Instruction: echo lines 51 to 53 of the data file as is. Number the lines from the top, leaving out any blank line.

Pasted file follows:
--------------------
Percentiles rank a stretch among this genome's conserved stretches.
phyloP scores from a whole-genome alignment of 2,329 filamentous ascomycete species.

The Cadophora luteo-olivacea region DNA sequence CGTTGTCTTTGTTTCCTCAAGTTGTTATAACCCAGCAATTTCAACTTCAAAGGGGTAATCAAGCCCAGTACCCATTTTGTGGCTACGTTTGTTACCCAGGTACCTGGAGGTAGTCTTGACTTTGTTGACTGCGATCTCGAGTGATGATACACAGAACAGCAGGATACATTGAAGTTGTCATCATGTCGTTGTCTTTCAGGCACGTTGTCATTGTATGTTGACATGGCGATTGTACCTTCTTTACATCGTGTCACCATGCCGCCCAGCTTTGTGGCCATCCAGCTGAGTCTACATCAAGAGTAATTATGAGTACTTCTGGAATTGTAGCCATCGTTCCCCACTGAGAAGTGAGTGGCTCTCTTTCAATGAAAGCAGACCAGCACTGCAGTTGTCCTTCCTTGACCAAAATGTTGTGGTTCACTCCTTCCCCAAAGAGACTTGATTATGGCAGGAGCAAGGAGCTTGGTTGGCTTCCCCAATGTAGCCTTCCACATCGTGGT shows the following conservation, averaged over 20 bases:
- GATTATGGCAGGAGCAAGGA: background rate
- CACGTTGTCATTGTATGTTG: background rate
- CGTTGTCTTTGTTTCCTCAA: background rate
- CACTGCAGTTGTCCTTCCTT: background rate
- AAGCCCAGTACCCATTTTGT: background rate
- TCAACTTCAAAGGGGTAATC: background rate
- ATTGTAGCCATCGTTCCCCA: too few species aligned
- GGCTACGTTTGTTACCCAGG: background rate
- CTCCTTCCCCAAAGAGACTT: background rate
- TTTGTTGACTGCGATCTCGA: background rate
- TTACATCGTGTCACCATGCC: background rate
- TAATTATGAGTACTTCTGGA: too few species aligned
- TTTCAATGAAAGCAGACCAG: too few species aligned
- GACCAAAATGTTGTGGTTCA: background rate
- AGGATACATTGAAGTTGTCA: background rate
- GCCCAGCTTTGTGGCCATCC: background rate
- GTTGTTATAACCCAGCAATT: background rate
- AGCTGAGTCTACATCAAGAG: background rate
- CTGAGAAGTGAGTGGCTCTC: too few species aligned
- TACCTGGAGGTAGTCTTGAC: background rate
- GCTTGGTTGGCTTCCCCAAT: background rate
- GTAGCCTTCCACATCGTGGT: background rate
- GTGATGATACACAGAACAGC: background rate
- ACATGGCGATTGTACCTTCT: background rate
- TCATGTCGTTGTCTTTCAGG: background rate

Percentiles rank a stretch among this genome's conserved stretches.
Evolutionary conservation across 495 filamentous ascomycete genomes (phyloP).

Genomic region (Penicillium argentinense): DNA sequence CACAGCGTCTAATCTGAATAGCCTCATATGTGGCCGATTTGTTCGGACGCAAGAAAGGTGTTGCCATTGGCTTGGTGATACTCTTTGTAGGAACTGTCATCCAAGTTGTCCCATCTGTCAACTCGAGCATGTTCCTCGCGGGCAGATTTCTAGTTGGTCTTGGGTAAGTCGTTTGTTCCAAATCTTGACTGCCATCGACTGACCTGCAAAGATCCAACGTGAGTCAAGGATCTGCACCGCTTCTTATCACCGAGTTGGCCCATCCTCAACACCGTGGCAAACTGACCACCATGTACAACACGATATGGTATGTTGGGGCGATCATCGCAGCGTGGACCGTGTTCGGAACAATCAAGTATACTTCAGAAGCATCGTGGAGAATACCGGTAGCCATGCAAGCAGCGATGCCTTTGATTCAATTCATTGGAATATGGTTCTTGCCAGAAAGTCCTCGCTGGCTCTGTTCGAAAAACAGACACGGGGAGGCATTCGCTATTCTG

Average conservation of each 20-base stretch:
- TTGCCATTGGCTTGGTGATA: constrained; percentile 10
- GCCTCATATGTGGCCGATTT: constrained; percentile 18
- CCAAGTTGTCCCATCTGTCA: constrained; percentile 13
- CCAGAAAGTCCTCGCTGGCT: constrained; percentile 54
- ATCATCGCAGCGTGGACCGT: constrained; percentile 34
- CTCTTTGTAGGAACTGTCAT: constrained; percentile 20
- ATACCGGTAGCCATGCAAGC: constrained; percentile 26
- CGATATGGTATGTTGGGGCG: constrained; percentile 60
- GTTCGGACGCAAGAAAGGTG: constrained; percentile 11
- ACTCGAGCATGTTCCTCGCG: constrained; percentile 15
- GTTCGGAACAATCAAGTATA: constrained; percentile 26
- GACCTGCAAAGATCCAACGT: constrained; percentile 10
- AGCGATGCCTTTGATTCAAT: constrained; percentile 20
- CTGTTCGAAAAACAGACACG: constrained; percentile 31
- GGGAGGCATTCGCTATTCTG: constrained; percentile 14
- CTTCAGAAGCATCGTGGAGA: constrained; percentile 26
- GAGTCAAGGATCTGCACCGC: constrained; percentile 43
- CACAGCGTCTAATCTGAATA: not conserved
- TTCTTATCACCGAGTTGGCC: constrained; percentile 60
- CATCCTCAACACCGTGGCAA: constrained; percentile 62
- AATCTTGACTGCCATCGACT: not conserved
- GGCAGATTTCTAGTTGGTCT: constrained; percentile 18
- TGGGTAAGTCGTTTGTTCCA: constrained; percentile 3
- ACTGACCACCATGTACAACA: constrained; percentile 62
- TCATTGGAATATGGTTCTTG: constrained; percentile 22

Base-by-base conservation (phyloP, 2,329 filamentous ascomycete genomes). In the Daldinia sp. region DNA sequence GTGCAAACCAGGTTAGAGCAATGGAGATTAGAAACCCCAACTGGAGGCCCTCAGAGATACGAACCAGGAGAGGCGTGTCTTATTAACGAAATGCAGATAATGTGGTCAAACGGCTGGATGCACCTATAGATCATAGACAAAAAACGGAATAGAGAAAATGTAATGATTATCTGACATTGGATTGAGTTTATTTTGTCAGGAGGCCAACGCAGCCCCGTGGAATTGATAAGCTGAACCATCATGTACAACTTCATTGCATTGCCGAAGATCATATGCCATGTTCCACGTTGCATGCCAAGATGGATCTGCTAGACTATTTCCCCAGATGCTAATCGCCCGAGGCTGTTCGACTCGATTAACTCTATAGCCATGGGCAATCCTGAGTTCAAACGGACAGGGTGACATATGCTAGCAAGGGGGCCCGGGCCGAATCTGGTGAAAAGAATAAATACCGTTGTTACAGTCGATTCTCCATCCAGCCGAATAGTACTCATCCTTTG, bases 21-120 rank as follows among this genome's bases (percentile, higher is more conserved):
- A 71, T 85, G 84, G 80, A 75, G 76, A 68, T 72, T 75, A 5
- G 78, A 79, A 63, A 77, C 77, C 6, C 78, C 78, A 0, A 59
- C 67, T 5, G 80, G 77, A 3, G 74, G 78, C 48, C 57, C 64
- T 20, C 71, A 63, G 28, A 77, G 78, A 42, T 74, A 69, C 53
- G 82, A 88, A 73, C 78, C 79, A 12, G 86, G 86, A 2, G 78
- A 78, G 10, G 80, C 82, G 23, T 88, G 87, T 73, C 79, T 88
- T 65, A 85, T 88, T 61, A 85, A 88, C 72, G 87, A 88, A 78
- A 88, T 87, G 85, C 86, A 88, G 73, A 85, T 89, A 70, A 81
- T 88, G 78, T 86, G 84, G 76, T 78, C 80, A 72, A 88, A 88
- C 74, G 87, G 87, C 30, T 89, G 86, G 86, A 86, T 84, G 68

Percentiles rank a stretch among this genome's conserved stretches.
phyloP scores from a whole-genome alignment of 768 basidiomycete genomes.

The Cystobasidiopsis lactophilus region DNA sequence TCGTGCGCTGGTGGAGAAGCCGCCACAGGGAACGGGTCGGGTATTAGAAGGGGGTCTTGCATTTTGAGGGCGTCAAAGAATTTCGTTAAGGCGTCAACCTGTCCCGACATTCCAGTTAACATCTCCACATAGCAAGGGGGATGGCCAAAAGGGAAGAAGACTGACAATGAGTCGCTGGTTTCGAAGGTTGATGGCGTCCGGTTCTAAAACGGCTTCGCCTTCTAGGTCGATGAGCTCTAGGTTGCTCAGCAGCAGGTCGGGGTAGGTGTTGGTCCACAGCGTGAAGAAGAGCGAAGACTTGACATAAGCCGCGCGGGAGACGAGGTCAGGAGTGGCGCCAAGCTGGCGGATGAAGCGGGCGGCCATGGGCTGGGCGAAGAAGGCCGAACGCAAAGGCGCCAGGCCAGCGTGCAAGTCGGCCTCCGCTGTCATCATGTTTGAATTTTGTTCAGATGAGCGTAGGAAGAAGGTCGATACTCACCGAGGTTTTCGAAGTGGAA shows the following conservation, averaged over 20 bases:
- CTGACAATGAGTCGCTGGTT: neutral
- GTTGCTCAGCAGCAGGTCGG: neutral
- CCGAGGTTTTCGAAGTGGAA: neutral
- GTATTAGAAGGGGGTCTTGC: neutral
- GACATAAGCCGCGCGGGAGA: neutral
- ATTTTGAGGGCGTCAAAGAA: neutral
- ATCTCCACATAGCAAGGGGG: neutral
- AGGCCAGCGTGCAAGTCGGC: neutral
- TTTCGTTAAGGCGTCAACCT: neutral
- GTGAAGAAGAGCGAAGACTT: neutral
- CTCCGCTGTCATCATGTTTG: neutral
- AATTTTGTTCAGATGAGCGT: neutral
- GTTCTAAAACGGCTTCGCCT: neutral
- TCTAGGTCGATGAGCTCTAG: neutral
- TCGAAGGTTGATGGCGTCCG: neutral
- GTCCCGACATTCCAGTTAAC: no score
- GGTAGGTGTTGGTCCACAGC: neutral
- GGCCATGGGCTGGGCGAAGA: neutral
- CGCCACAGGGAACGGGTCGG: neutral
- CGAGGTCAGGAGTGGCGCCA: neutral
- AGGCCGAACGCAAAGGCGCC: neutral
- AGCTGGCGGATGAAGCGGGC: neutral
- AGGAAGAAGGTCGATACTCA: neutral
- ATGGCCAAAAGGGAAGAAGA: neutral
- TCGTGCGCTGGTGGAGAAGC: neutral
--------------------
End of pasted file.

- TTCTTATCACCGAGTTGGCC: constrained; percentile 60
- CATCCTCAACACCGTGGCAA: constrained; percentile 62
- AATCTTGACTGCCATCGACT: not conserved